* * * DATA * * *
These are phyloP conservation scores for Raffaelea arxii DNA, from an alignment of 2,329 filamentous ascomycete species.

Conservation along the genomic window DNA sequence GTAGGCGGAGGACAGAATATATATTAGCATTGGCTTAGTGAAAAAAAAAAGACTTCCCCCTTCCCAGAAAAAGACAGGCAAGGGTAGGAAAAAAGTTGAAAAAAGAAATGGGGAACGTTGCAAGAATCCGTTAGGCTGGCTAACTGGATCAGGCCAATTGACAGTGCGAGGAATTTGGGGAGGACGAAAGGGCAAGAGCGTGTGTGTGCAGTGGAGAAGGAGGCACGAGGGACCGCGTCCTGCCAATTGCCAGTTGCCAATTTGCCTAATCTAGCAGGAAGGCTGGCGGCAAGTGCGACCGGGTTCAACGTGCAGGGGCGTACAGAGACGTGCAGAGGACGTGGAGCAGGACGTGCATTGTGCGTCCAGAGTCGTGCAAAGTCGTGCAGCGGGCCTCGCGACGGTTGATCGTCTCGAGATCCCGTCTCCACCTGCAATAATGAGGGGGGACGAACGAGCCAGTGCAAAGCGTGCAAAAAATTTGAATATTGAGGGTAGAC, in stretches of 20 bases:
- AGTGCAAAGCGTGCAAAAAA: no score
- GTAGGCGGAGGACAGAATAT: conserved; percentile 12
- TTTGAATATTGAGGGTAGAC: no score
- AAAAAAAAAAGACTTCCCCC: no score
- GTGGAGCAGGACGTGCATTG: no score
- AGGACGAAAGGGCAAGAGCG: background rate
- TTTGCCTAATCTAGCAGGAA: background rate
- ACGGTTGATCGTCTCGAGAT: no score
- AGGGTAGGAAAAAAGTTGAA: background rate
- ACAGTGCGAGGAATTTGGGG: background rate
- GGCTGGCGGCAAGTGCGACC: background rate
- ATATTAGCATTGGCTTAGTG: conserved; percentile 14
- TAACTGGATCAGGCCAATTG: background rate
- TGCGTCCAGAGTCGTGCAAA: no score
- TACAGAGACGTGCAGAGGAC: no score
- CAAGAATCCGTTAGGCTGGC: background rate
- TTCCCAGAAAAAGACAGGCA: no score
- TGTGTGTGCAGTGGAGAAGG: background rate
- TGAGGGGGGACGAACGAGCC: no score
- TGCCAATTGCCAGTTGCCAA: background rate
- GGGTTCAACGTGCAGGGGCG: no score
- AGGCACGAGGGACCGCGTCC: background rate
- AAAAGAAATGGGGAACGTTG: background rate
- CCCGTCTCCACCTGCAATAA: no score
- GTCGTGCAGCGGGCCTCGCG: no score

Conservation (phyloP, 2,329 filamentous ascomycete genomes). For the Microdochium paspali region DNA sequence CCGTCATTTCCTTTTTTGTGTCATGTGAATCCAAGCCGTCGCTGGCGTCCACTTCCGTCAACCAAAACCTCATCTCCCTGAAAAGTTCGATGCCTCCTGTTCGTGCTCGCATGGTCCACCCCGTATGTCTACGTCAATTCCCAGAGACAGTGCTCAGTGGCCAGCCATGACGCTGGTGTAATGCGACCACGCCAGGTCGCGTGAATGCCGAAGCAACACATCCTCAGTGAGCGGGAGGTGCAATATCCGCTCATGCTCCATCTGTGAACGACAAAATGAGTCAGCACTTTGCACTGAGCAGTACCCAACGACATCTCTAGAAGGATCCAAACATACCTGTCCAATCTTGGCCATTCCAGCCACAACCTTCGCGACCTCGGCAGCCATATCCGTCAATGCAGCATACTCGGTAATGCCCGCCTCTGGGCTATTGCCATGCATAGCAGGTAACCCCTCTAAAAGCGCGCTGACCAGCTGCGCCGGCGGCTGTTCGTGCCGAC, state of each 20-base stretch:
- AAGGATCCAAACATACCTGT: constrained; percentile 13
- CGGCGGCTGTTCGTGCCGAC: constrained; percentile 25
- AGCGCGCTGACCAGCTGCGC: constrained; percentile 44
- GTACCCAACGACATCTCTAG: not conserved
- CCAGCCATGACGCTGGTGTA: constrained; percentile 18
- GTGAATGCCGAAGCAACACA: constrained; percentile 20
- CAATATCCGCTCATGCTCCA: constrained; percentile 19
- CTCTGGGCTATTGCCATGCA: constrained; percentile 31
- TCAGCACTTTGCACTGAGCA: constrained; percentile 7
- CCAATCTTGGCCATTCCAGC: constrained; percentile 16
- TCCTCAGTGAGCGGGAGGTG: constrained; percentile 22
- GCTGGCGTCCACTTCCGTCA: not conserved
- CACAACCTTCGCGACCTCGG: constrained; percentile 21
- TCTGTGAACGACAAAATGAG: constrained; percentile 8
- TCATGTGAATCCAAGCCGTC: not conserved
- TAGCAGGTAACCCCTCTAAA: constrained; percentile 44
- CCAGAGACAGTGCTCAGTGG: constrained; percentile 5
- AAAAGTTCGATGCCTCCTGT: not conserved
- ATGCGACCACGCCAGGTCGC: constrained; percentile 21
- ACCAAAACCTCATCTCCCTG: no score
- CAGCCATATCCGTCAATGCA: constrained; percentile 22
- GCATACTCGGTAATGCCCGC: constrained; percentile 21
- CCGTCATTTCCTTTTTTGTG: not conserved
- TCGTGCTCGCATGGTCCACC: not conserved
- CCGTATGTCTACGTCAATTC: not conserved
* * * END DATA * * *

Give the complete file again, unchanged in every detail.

These are phyloP conservation scores for Raffaelea arxii DNA, from an alignment of 2,329 filamentous ascomycete species.

Conservation along the genomic window DNA sequence GTAGGCGGAGGACAGAATATATATTAGCATTGGCTTAGTGAAAAAAAAAAGACTTCCCCCTTCCCAGAAAAAGACAGGCAAGGGTAGGAAAAAAGTTGAAAAAAGAAATGGGGAACGTTGCAAGAATCCGTTAGGCTGGCTAACTGGATCAGGCCAATTGACAGTGCGAGGAATTTGGGGAGGACGAAAGGGCAAGAGCGTGTGTGTGCAGTGGAGAAGGAGGCACGAGGGACCGCGTCCTGCCAATTGCCAGTTGCCAATTTGCCTAATCTAGCAGGAAGGCTGGCGGCAAGTGCGACCGGGTTCAACGTGCAGGGGCGTACAGAGACGTGCAGAGGACGTGGAGCAGGACGTGCATTGTGCGTCCAGAGTCGTGCAAAGTCGTGCAGCGGGCCTCGCGACGGTTGATCGTCTCGAGATCCCGTCTCCACCTGCAATAATGAGGGGGGACGAACGAGCCAGTGCAAAGCGTGCAAAAAATTTGAATATTGAGGGTAGAC, in stretches of 20 bases:
- AGTGCAAAGCGTGCAAAAAA: no score
- GTAGGCGGAGGACAGAATAT: conserved; percentile 12
- TTTGAATATTGAGGGTAGAC: no score
- AAAAAAAAAAGACTTCCCCC: no score
- GTGGAGCAGGACGTGCATTG: no score
- AGGACGAAAGGGCAAGAGCG: background rate
- TTTGCCTAATCTAGCAGGAA: background rate
- ACGGTTGATCGTCTCGAGAT: no score
- AGGGTAGGAAAAAAGTTGAA: background rate
- ACAGTGCGAGGAATTTGGGG: background rate
- GGCTGGCGGCAAGTGCGACC: background rate
- ATATTAGCATTGGCTTAGTG: conserved; percentile 14
- TAACTGGATCAGGCCAATTG: background rate
- TGCGTCCAGAGTCGTGCAAA: no score
- TACAGAGACGTGCAGAGGAC: no score
- CAAGAATCCGTTAGGCTGGC: background rate
- TTCCCAGAAAAAGACAGGCA: no score
- TGTGTGTGCAGTGGAGAAGG: background rate
- TGAGGGGGGACGAACGAGCC: no score
- TGCCAATTGCCAGTTGCCAA: background rate
- GGGTTCAACGTGCAGGGGCG: no score
- AGGCACGAGGGACCGCGTCC: background rate
- AAAAGAAATGGGGAACGTTG: background rate
- CCCGTCTCCACCTGCAATAA: no score
- GTCGTGCAGCGGGCCTCGCG: no score

Conservation (phyloP, 2,329 filamentous ascomycete genomes). For the Microdochium paspali region DNA sequence CCGTCATTTCCTTTTTTGTGTCATGTGAATCCAAGCCGTCGCTGGCGTCCACTTCCGTCAACCAAAACCTCATCTCCCTGAAAAGTTCGATGCCTCCTGTTCGTGCTCGCATGGTCCACCCCGTATGTCTACGTCAATTCCCAGAGACAGTGCTCAGTGGCCAGCCATGACGCTGGTGTAATGCGACCACGCCAGGTCGCGTGAATGCCGAAGCAACACATCCTCAGTGAGCGGGAGGTGCAATATCCGCTCATGCTCCATCTGTGAACGACAAAATGAGTCAGCACTTTGCACTGAGCAGTACCCAACGACATCTCTAGAAGGATCCAAACATACCTGTCCAATCTTGGCCATTCCAGCCACAACCTTCGCGACCTCGGCAGCCATATCCGTCAATGCAGCATACTCGGTAATGCCCGCCTCTGGGCTATTGCCATGCATAGCAGGTAACCCCTCTAAAAGCGCGCTGACCAGCTGCGCCGGCGGCTGTTCGTGCCGAC, state of each 20-base stretch:
- AAGGATCCAAACATACCTGT: constrained; percentile 13
- CGGCGGCTGTTCGTGCCGAC: constrained; percentile 25
- AGCGCGCTGACCAGCTGCGC: constrained; percentile 44
- GTACCCAACGACATCTCTAG: not conserved
- CCAGCCATGACGCTGGTGTA: constrained; percentile 18
- GTGAATGCCGAAGCAACACA: constrained; percentile 20
- CAATATCCGCTCATGCTCCA: constrained; percentile 19
- CTCTGGGCTATTGCCATGCA: constrained; percentile 31
- TCAGCACTTTGCACTGAGCA: constrained; percentile 7
- CCAATCTTGGCCATTCCAGC: constrained; percentile 16
- TCCTCAGTGAGCGGGAGGTG: constrained; percentile 22
- GCTGGCGTCCACTTCCGTCA: not conserved
- CACAACCTTCGCGACCTCGG: constrained; percentile 21
- TCTGTGAACGACAAAATGAG: constrained; percentile 8
- TCATGTGAATCCAAGCCGTC: not conserved
- TAGCAGGTAACCCCTCTAAA: constrained; percentile 44
- CCAGAGACAGTGCTCAGTGG: constrained; percentile 5
- AAAAGTTCGATGCCTCCTGT: not conserved
- ATGCGACCACGCCAGGTCGC: constrained; percentile 21
- ACCAAAACCTCATCTCCCTG: no score
- CAGCCATATCCGTCAATGCA: constrained; percentile 22
- GCATACTCGGTAATGCCCGC: constrained; percentile 21
- CCGTCATTTCCTTTTTTGTG: not conserved
- TCGTGCTCGCATGGTCCACC: not conserved
- CCGTATGTCTACGTCAATTC: not conserved